'Twas then, in spring a youthful Sparrow Felt the keen force of Cupid's arrow: For Birds, as Æsop's tales avow, Made love then, just as men do now, And talk'd of deaths and flames and darts, And breaking necks and losing hearts; And chose from all th' aerial kind, Not then to tribes, like Jews, confined The story tells, a lovely Thrush Had smit him from a neigh'bring bush, Where oft the young coquette would play, And carol sweet her siren lay: She thrill'd each feather'd heart with love, And reign'd the Toast of all the grove.
He felt the pain, but did not dare Disclose his passion to the fair; For much he fear'd her conscious pride Of race, to noble blood allied.
Her grandsire's nest conspicuous stood, Mid loftiest branches of the wood, In airy height, that scorn'd to know Each flitting wing that waved below.
So doubting, on a point so nice He deem'd it best to take advice.
Hard by there dwelt an aged Owl, Of all his friends the gravest fowl; Who from the cares of business free, Lived, hermit, in a hollow tree; To solid learning bent his mind, In trope and syllogism he shined, 'Gainst reigning follies spent his railing; Too much a Stoic--'twas his failing.
Hither for aid our Sparrow came, And told his errand and his name, With panting breath explain'd his case, Much trembling at the sage's face; And begg'd his Owlship would declare If love were worth a wise one's care.
The grave Owl heard the weighty cause, And humm'd and hah'd at every pause; Then fix'd his looks in sapient plan, Stretch'd forth one foot, and thus began.
"My son, my son, of love beware, And shun the cheat of beauty's snare; That snare more dreadful to be in, Than huntsman's net, or horse-hair gin.
"By others' harms learn to be wise," As ancient proverbs well advise.
Each villany, that nature breeds, From females and from love proceeds.
'Tis love disturbs with fell debate Of man and beast the peaceful state: Men fill the world with war's alarms, When female trumpets sound to arms; The commonwealth of dogs delight For beauties, as for bones, to fight.
Love hath his tens of thousands slain, And heap'd with copious death the plain: Samson, with ***'s jaw to aid, Ne'er peopled thus th'infernal shade.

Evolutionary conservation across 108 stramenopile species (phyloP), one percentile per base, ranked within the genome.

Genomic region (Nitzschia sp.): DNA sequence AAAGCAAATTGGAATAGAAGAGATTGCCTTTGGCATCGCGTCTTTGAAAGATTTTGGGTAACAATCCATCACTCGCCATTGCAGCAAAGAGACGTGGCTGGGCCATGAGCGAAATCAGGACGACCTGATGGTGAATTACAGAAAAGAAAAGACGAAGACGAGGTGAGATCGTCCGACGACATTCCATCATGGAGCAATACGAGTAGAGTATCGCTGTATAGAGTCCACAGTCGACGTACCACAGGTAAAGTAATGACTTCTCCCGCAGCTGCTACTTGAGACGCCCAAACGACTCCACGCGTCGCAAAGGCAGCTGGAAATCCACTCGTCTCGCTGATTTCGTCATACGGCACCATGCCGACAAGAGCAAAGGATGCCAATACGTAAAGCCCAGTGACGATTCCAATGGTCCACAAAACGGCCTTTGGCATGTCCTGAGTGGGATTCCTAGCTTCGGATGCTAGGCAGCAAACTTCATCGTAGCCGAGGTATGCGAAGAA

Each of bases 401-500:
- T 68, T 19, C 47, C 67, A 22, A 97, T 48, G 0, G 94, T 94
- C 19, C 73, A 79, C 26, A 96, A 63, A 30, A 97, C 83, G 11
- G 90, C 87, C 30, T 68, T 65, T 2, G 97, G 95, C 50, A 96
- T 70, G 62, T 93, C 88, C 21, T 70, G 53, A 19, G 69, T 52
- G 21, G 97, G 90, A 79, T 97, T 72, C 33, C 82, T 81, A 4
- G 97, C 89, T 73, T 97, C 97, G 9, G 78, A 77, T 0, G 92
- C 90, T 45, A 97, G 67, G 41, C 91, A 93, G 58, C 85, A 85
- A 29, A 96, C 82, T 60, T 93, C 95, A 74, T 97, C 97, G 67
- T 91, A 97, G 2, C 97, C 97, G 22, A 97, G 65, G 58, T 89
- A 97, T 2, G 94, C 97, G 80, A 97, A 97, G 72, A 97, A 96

"Nor this the worst; for he that's dead, With love no more will vex his head.
'Tis in the rolls of fate above, That death's a certain cure for love; A noose can end the cruel smart; The lover's leap is from a cart.
But oft a living death they bear, Scorn'd by the proud, capricious fair.
The fair to sense pay no regard, And beauty is the fop's reward; They slight the generous hearts' esteem, And sigh for those, who fly from them.
Just when your wishes would prevail, Some rival bird with gayer tail, Who sings his strain with sprightlier note, And chatters praise with livelier throat, Shall charm your flutt'ring fair one down, And leave your choice, to hang or drown.
Ev'n I, my son, have felt the smart; A Pheasant won my youthful heart.
For her I tuned the doleful lay,[4] For her I watch'd the night away; In vain I told my piteous case, And smooth'd my dignity of face; In vain I cull'd the studied phrase, And sought hard words in beauty's praise.
Her, not my charms nor sense could move, For folly is the food of love.
Each female scorns our serious make, "Each woman is at heart a rake.
"[5] Thus Owls in every age have said, Since our first parent-owl was made; Thus Pope and Swift, to prove their sense, Shall sing, some twenty ages hence; Then shall a man of little fame, One ** **** sing the same.
Written by Lucy Maud Montgomery | Create an image from this poem

November Evening

 Come, for the dusk is our own; let us fare forth together,
With a quiet delight in our hearts for the ripe, still, autumn weather,
Through the rustling valley and wood and over the crisping meadow,
Under a high-sprung sky, winnowed of mist and shadow.
Sharp is the frosty air, and through the far hill-gaps showing Lucent sunset lakes of crocus and green are glowing; 'Tis the hour to walk at will in a wayward, unfettered roaming, Caring for naught save the charm, elusive and swift, of the gloaming.
Watchful and stirless the fields as if not unkindly holding Harvested joys in their clasp, and to their broad bosoms folding Baby hopes of a Spring, trusted to motherly keeping, Thus to be cherished and happed through the long months of their sleeping.
Silent the woods are and gray; but the firs than ever are greener, Nipped by the frost till the tang of their loosened balsam is keener; And one little wind in their boughs, eerily swaying and swinging, Very soft and low, like a wandering minstrel is singing.
Beautiful is the year, but not as the springlike maiden Garlanded with her hopes­rather the woman laden With wealth of joy and grief, worthily won through living, Wearing her sorrow now like a garment of praise and thanksgiving.
Gently the dark comes down over the wild, fair places, The whispering glens in the hills, the open, starry spaces; Rich with the gifts of the night, sated with questing and dreaming, We turn to the dearest of paths where the star of the homelight is gleaming.
Written by Olu Oguibe | Create an image from this poem

Song of Sorrow

Song of Sorrow 
for rosa diez

si només, però, aquesta
llum parada poguès durar 


I shall sing you a song of 
Sorrow when the moment comes.
It is the way of poets.
He will come bearing along his voice Like the lament of an old guitar.
Only night shall fall; another day dawn.
I shall sing you a tearful song.